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TMH brings new young doc to town

They talked a lot last week about it being a new day for health care in Franklin County.

Certainly, when compared to Wednesday evening, Thursday morning was definitely a new day.

And considering that all the talk took place at the ceremony in front of Dr. David Newton’s new primary care practice adjacent to Weems Memorial Hospital, it was clearly all about health care.

In an emphatic statement that Tallahassee Memorial Hospital was once again fully involving itself, directly and enthusiastically, in Franklin County through primary care doctoring, Newton’s two young sons, Henry wielding the scissors, and Haynes as his little brother back-up, concluded a brief ceremony by snipping the ribbon in front of where dad started seeing patients this week.

It marked the first time the hospital will have a primary care presence in the county since Dr. Nancy Chorba had a thriving TMH-affiliated practice in Eastpoint, and that was at least a decade ago.

The ribbon-cutting event began with remarks by Mark O’Bryant, TMH’s chief executive officer, and Dean Watson MD, a vice-president who handles physician practice matters for the Tallahassee hospital giant.

“You cannot have a high quality of life without having a strong health care presence,” said O’Bryant. “It’s important to keep Weems strong and healthy. Nobody goes to see their hospital; they see their doctor.”

Watson, an internal medicine doc who left behind a clinical practice to work at physician practice development for 26 years, said Newton’s experience and expertise brings to Franklin County an excellent find.

“The future is very bright with David at the helm,” he said.

Newton plans to start out by devoting three days a week in Carrabelle, and two in Apalachicola, as he works to build a busy practice throughout the county. Newton said following the ceremony the doctor has signed a two-year commitment to be part of the 200-doctor-plus Tallahassee Memorial group practice.

“This will be a bridge between us and TMH,” said Weems CEO David Walker. “This is a new day for health care in Franklin County. We’re very excited about this opportunity.

“We feel we’re a TMH family here,” he said. “We thank God for this opportunity.”

Following the ceremony, the practice’s manager Susie Buskirk, who works for Weems, was busy together with TMH staffers preparing electronic medical records in the back office of what once was the health department, and later housed the offices of Dr. Stephen Miniat and others. The offices will be leased from Weems by the TMH group practice.

“Today is a big step,” said County Chairman Ricky Jones, who recalled how during his childhood, the county had two primary care physicians, Dr. Photis Nichols, who was in practice in Apalachicola more than 50 years, and Dr. Chai Sereebutra, an immigrant from Thailand who practiced for most of his career here as well.

Sereebutra passed away at his home in Covington, Louisiana in 2014 at the age of 82, and Nichols died in 2017 at the age of 94 in Jacksonville.

“That’s one of the things we’ve been missing in this county,” Jones said. “It is indeed a great day for health care in Franklin County. This is just one step, and there are more to be taken.”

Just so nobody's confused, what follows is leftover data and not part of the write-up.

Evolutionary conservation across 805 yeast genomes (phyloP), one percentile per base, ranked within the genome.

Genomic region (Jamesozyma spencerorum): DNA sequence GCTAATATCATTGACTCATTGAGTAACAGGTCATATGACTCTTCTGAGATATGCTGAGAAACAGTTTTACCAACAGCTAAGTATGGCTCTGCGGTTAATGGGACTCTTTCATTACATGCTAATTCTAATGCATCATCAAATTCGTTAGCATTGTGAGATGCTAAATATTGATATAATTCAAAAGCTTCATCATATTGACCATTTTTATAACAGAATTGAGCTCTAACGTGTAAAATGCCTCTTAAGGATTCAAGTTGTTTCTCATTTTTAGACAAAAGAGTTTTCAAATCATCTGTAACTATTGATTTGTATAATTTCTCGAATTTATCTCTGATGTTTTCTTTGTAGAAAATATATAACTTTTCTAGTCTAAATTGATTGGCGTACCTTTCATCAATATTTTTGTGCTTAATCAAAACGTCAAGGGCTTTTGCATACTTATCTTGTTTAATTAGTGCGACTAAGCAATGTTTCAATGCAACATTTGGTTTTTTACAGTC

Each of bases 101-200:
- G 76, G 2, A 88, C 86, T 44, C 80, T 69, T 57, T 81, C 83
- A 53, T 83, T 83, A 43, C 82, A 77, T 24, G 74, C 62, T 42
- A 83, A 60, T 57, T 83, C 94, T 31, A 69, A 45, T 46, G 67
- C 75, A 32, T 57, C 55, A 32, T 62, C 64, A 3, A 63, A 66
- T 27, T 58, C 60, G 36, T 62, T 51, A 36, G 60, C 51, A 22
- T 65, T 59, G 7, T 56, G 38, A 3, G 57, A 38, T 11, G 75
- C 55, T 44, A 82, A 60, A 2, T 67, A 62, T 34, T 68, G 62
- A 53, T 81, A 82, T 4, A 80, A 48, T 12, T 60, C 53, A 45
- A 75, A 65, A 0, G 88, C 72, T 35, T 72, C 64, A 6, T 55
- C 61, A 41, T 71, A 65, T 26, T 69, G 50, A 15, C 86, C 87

Watson said key to the success of Newton’s practice will be its ability to keep patients here at home, with the option of more specialized care, as yet unavailable in the county, as an option for those who need it, in Tallahassee.

“The most important asset of Franklin County is the health of our people,” said Commissioner Bert Boldt, a retired physical therapist, who also spoke. Commissioners Jessica Ward and Noah Lockley were also on hand, masked like most everyone in the audience.

Newton spoke briefly, sharing how he and wife Danielle were glad to be in Florida, a state in which they have roots, including a great-grandparent who was a pioneering physician in Daytona Beach many years ago.

Right now the Newtons are staying in their RV, as they look for a house in the county, probably in or around Apalachicola, since he said he would like to be close to the hospital, where he expects to make rounds as needed.

The family comes here from a small town in southwest Montana, south of Bozeman and just north of Yellowstone National Forest, where he worked for the Madison Valley Medical Center in Ennis. Newton said he’s already checked out the Forgotten Coast Fly Company in Apalachicola, since fishing is a passion of his.

A 2013 graduate of Tulane University School of Medicine, in New Orleans, Louisiana, Newton became board-certified by the American Board of Family Medicine in 2016.

“I’m a ‘put your money where your mouth is’ kind of guy,” he told the audience. “I plan to work hard. I’m honored to have that responsibility and I don’t take it lightly.”

Hoping to integrate tightly with TMH’s circle of specialists, Newton said he intends “to provide the full scope of health care that I possibly can.”

This article originally appeared on The Apalachicola Times: TMH brings new young doc to town

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Meet the Editor

David Adlerstein, The Apalachicola Times’ digital editor, started with the news outlet in January 2002 as a reporter.

Prior to then, David Adlerstein began as a newspaperman with a small Boston weekly, after graduating magna cum laude from Brandeis University in Waltham, Massachusetts. He later edited the weekly Bellville Times, and as business reporter for the daily Marion Star, both not far from his hometown of Columbus, Ohio.

In 1995, he moved to South Florida, and worked as a business reporter and editor of Medical Business newspaper. In Jan. 2002, he began with the Apalachicola Times, first as reporter and later as editor, and in Oct. 2020, also began editing the Port St. Joe Star.

Wendy Weitzel The Star Digital Editor

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